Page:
Federal officials may file money laundering charges against individuals alleged to have used funds generated by illicit activities. According to Whistleblowers.org, allegations may include disguising the source of funds.
A conviction requires evidence an individual carried out three specific steps. Without also showing funds came from unlawful activity, a jury may not have enough proof to convict.
The three steps of money laundering
The first step is “placement.” This generally involves depositing proceeds generated by an illegal act into a U.S. bank account. The second step of “layering” consists of mixing those proceeds in the account with other funds deposited from a legitimate source.
Individuals may also engage in layering actions by wiring the funds to another account. The final step of “integration” reflects introducing the money back into the economy. This may include purchasing real estate or other assets.
Certain transactions may raise allegations
The U.S. Department of Justice notes that prosecutors must prove a defendant completed a transaction knowing the money came from an unlawful act. Sources of unlawful funds may include proceeds allegedly obtained through fraud or tax law violations.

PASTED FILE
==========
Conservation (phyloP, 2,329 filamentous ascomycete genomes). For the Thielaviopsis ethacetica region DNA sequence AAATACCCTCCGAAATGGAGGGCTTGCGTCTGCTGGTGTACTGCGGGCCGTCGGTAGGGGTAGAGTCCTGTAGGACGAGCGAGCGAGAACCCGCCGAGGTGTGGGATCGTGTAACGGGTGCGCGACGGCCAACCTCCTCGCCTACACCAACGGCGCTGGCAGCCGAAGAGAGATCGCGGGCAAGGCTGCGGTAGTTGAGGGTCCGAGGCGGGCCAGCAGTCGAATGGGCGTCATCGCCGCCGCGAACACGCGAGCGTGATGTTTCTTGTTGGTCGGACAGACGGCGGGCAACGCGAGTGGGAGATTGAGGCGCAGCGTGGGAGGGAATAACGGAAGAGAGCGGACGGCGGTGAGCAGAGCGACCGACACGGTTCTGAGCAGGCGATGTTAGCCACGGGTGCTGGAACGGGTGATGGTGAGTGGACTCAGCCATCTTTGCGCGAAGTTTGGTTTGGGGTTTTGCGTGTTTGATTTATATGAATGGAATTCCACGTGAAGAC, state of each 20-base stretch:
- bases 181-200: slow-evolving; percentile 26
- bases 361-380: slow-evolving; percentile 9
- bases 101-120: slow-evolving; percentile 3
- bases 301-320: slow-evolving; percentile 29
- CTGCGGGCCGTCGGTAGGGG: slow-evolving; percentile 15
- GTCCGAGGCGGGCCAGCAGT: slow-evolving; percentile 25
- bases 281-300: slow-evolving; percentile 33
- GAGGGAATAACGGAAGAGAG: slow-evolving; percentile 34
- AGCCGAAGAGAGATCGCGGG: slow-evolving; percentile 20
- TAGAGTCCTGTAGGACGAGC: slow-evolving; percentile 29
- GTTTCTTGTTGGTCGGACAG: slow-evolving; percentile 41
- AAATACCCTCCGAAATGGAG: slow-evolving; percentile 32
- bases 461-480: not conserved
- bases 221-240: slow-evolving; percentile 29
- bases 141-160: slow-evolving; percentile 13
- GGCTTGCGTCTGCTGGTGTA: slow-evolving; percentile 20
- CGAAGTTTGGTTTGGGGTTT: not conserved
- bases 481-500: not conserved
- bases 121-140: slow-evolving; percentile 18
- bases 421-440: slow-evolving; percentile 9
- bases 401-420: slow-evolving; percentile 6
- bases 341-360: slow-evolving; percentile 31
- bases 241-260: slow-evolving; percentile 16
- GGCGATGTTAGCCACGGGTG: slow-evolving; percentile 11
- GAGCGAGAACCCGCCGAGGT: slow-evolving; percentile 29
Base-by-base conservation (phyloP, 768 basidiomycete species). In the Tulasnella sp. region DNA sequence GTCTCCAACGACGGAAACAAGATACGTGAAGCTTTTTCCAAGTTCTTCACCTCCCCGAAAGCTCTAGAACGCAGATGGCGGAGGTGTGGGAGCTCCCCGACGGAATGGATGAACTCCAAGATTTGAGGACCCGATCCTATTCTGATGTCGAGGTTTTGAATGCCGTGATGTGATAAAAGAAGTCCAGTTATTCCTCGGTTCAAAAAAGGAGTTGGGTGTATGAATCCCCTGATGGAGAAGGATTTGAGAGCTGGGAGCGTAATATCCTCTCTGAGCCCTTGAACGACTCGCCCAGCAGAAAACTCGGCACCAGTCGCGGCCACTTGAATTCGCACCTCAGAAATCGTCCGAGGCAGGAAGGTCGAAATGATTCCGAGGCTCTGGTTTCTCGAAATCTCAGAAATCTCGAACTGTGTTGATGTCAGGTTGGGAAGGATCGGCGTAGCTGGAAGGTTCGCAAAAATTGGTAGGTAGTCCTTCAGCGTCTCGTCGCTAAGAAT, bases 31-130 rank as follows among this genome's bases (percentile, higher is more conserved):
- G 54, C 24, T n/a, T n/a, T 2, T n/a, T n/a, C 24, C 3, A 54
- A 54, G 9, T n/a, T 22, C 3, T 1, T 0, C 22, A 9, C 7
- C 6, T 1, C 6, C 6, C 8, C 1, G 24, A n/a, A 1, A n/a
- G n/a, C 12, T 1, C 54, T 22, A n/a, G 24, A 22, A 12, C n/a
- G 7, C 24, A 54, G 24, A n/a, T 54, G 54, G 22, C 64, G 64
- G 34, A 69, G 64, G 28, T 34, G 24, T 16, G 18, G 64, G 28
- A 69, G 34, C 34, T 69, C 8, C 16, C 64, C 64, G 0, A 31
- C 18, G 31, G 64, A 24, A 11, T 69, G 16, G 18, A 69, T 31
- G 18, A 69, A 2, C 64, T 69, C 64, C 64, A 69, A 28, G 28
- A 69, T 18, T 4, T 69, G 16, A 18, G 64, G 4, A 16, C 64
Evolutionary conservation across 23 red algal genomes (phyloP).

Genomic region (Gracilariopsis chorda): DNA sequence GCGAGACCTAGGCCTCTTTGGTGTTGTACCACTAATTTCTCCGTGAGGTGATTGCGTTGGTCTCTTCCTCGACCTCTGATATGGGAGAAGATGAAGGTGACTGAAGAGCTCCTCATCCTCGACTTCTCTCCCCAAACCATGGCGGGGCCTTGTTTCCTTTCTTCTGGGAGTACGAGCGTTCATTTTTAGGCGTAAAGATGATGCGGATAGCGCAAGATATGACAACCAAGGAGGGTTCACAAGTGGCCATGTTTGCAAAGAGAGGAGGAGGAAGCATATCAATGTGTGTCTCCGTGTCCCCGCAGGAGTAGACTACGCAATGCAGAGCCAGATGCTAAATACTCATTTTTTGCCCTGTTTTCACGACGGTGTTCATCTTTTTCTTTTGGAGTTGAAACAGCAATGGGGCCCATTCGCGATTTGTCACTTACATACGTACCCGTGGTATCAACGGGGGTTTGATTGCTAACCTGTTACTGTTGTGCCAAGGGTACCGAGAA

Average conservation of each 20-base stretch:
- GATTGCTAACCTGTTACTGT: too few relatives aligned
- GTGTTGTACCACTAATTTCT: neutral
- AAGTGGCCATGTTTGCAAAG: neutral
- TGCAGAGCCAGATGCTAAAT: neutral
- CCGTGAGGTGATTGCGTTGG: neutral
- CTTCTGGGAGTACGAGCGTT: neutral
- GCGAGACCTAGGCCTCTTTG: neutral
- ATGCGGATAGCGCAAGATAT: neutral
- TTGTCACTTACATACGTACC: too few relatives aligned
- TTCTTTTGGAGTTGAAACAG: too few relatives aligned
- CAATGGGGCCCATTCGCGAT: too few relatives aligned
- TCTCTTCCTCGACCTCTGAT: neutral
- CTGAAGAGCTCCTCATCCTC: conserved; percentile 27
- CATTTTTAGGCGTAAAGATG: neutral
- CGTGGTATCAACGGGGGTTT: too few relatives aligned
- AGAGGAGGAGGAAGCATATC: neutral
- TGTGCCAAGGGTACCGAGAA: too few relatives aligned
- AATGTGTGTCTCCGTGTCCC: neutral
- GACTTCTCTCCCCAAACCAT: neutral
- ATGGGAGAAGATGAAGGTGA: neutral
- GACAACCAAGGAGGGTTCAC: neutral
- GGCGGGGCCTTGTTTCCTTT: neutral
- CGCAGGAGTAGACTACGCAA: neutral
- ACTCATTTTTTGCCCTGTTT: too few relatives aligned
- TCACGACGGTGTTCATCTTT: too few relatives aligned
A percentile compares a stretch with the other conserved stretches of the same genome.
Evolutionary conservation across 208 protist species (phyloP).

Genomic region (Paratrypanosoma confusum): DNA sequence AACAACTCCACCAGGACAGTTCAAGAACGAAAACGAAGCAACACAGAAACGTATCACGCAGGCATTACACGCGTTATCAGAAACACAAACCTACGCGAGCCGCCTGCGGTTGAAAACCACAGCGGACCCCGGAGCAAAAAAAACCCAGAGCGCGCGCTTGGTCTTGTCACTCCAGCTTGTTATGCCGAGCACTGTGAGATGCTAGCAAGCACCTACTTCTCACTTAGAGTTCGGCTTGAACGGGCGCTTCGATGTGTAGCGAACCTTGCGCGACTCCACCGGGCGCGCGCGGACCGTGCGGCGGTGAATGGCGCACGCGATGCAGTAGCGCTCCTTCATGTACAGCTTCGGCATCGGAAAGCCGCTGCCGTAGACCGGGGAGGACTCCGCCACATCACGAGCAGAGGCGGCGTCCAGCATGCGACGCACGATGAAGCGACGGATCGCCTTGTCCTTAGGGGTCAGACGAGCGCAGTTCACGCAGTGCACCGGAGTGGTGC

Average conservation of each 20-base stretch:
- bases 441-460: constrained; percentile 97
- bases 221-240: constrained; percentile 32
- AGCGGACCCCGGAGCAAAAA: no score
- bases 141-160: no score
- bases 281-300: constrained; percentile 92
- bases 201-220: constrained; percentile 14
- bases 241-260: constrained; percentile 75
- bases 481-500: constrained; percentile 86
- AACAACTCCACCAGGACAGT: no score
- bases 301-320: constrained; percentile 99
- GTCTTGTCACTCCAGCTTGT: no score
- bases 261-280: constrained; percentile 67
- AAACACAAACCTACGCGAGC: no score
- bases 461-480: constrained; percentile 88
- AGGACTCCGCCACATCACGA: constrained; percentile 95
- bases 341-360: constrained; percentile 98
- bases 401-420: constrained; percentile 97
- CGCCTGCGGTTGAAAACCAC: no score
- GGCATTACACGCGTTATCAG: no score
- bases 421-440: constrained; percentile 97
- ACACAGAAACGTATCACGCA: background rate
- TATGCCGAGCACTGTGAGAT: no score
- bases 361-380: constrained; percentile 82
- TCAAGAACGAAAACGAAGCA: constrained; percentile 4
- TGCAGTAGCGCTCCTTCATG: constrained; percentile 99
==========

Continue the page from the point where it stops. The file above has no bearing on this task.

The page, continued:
Prosecutors may then attempt to show that certain bank deposits and withdrawals qualify as the three steps that prove money laundering. Wire transfers, currency exchanges and online payment apps may also serve as purported evidence of an allegedly illicit transaction.
Changes made to federal financial regulations may cause governments and artificial intelligence to flag certain deposits. They may appear to reflect “suspicious” or “unusual” activity. If officials allege an individual engaged in money laundering, however, he or she has a right to defend against and counter a prosecutor’s evidence.